2018-2019 Record: 33-49
The 2019-20 Grizzlies are going to be a lot of fun to watch. Ja Morant is going to be dunking on fools and buzzing screaming lefty passes by defenders’ ears. Jaren Jackson Jr. is going to keep bombing from deep and blocking everything in sight at the rim. Brandon Clarke is the perfect pick and roll lob partner for Morant, as he’ll have plenty of opportunities to sky above ten feet and throw down feathery Morant passes. Kyle Anderson is going to keep cheekily breaking down defenses with his awkward, dawdling euro-step game and random bursts of quickness. The Grizzlies are also going to be bad this season, but that’s okay. A great League Pass team doesn’t always rack up the W’s, take last year’s Sacramento Kings for example. The Kings were a fast-paced ball of fun even though they ultimately wound up missing out on the playoffs—expect the same from this year’s Grizz.
- Ja Morant
- Brandon Clarke
- Tyus Jones
- De’Anthony Melton
- Josh Jackson
- Andre Iguodala (for now)
- Jae Crowder (for now)
- Solomon Hill
- Miles Plumlee
- Jonas Valanciunas (acquired mid-season)
- Mike Conley
- Marc Gasol (traded mid-season)
- Avery Bradley
- Justin Holiday
- Delon Wright
- Chandler Parsons
- Joakim Noah
- Tyler Zeller
- CJ Miles
Welcome to the Ja Morant Show! Morant should start and dominate the ball. There will be plenty of highlights, but as a rookie playing one of the most demanding positions in the NBA, Morant will have his struggles. As a rule, I expect rookie point guards to turn the ball over a lot and shoot poorly. Trae Young turned the ball over 3.8 times a game last season; and both Young and Morant averaged 5.2 turnovers a game in their final college seasons. You will gladly sacrifice the turnovers for Morant’s long-term potential, but if you’re playing in a head-to-head categories league you at least want to know which categories you should be punting.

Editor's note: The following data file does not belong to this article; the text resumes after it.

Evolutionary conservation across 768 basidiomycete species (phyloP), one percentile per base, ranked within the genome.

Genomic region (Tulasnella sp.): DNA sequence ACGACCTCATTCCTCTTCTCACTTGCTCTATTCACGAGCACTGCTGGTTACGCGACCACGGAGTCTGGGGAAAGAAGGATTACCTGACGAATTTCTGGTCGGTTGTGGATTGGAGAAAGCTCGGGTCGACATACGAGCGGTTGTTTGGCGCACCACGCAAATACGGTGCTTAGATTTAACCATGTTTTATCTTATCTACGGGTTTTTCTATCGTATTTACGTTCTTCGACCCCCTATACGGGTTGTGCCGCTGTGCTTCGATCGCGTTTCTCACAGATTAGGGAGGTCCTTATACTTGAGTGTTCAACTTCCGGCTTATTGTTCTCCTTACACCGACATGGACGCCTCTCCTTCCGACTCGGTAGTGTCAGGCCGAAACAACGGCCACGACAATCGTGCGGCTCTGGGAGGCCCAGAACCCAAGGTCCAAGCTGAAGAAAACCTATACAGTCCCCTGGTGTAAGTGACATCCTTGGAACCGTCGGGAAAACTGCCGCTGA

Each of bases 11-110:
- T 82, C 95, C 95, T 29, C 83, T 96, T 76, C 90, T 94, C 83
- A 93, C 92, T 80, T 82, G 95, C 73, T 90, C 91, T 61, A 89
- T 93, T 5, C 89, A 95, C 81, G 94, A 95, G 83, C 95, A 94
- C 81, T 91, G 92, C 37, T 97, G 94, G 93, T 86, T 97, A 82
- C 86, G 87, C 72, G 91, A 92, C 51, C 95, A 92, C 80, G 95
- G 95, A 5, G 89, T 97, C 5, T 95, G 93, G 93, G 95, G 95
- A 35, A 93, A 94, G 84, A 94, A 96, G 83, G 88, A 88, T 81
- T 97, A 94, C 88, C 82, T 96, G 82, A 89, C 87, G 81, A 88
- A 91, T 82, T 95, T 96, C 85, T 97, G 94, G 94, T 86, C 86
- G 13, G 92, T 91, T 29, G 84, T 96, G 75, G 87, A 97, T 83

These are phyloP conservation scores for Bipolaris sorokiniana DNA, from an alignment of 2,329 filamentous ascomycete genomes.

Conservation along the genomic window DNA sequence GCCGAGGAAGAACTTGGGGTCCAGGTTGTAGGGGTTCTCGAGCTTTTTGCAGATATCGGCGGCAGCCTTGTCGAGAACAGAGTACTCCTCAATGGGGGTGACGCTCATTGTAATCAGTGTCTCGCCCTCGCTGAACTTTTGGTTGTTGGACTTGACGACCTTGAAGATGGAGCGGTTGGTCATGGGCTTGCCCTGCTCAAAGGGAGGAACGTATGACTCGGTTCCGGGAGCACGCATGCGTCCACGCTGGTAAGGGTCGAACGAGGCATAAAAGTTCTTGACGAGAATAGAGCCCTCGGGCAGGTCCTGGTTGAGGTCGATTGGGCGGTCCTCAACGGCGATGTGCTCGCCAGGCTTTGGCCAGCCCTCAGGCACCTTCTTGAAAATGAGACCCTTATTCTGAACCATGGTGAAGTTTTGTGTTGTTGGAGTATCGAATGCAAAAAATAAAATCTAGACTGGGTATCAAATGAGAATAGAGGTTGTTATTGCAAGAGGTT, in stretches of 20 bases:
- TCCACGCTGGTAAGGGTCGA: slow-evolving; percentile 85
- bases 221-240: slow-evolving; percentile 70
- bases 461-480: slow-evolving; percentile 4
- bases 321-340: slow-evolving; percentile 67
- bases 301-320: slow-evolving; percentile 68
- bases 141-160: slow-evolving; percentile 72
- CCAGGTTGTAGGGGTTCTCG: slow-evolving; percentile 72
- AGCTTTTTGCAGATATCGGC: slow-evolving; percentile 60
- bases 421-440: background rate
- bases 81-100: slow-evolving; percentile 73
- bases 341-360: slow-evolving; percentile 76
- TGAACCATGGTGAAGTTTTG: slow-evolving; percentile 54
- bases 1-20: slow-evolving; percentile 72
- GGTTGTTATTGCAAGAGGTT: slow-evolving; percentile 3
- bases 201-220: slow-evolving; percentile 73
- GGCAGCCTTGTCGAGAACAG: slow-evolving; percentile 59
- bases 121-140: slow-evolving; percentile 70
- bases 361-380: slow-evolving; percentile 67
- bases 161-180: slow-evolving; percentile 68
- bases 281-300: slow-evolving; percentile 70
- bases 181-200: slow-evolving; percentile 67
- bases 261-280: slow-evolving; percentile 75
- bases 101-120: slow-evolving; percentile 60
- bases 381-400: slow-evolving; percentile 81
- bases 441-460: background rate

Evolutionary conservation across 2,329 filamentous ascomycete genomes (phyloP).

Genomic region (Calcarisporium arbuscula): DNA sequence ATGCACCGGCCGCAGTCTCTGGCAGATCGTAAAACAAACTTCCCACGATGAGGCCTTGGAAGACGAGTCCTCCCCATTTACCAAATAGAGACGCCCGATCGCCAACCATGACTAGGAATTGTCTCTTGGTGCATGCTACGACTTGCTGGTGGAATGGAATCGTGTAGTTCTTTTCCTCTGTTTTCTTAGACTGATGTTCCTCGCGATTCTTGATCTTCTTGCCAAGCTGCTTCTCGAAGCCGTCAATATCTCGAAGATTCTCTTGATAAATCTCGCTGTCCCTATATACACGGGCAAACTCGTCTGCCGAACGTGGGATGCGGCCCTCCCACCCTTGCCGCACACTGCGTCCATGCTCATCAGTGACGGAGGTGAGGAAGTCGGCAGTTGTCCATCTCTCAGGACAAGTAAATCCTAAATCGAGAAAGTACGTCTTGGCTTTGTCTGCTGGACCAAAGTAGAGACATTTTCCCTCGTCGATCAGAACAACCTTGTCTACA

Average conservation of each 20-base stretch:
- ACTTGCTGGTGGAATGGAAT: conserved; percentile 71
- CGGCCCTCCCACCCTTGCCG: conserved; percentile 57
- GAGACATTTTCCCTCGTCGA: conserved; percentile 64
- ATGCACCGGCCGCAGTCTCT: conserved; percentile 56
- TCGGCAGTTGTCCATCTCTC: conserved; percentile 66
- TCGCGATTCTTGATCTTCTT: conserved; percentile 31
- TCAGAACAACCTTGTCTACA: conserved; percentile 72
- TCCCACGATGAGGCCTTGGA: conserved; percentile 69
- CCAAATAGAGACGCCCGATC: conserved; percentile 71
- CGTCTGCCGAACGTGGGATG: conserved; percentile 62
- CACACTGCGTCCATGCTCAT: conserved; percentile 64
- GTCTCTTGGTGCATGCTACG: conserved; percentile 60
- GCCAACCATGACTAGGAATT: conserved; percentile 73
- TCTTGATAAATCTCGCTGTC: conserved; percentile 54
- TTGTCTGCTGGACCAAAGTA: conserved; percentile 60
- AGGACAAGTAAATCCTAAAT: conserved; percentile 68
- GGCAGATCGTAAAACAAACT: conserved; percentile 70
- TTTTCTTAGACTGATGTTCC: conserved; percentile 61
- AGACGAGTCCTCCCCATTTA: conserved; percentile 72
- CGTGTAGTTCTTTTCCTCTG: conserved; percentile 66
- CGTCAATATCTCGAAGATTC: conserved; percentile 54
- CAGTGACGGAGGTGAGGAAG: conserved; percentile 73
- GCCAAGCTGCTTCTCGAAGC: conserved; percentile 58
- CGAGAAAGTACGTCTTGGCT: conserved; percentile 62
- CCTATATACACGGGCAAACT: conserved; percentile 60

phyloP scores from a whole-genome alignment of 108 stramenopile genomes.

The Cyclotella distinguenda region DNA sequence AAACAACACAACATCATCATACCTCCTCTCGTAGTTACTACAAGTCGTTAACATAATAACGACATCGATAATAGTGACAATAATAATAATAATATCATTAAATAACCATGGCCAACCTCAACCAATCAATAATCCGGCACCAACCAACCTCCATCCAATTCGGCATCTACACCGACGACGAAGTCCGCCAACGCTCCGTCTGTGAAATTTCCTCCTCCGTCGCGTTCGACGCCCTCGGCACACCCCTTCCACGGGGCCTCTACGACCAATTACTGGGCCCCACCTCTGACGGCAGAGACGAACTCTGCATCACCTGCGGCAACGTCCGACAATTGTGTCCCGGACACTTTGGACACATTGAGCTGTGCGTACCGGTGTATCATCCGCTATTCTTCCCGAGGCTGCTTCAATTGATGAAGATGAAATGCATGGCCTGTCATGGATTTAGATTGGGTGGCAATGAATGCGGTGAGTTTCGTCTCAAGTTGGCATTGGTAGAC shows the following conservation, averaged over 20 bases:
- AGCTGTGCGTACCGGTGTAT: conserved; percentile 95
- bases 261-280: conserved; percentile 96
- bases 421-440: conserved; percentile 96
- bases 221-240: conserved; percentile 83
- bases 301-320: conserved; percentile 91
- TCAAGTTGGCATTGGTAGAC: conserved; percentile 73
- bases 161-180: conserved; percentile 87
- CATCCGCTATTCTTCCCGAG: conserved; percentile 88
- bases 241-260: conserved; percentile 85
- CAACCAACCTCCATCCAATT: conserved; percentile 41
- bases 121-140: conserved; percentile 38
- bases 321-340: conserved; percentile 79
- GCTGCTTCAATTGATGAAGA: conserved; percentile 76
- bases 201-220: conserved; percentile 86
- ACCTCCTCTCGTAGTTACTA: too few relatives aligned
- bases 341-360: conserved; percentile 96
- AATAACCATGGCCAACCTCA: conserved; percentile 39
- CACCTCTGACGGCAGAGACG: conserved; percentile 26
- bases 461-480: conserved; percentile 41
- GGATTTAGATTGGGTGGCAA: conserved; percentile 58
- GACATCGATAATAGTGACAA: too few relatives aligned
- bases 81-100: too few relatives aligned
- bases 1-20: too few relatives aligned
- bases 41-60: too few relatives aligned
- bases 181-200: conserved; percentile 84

Young and Morant have another major similarity, as they both shot 36 percent from three in their final college seasons. And yet, I think most people would agree that Young is the better three-point shooter. Efficiency and volume don’t exist in separate vacuums. Although both players shot 36 percent from three, Young did so on 10.3 attempts a game compared to Morant’s 4.8 attempts. Young’s ability to maintain that efficiency at significantly higher volume suggests he’s a much better shooter. I would expect Morant’s three-point percentage to drop, as Young’s did, but I don’t expect Morant to take as many. If Morant can be selective and efficient on his threes and continue to shoot 55 percent on twos, he could have a surprisingly efficient season. Don’t bet the house on it though.
Tyus Jones is a quality back-up and could serve as a mentor for Morant. As I mentioned in my Chicago Bulls Team Preview, Jones is the assist-to-turnover king. Excluding James Nunnally who only played 15 games, Jones had the best assist to turnover ratio in the NBA last season. If you’re in need of assists and steals late in the draft, maybe take a quick look at Jones, as he averaged 4.8 assists and 1.2 steals a game last season.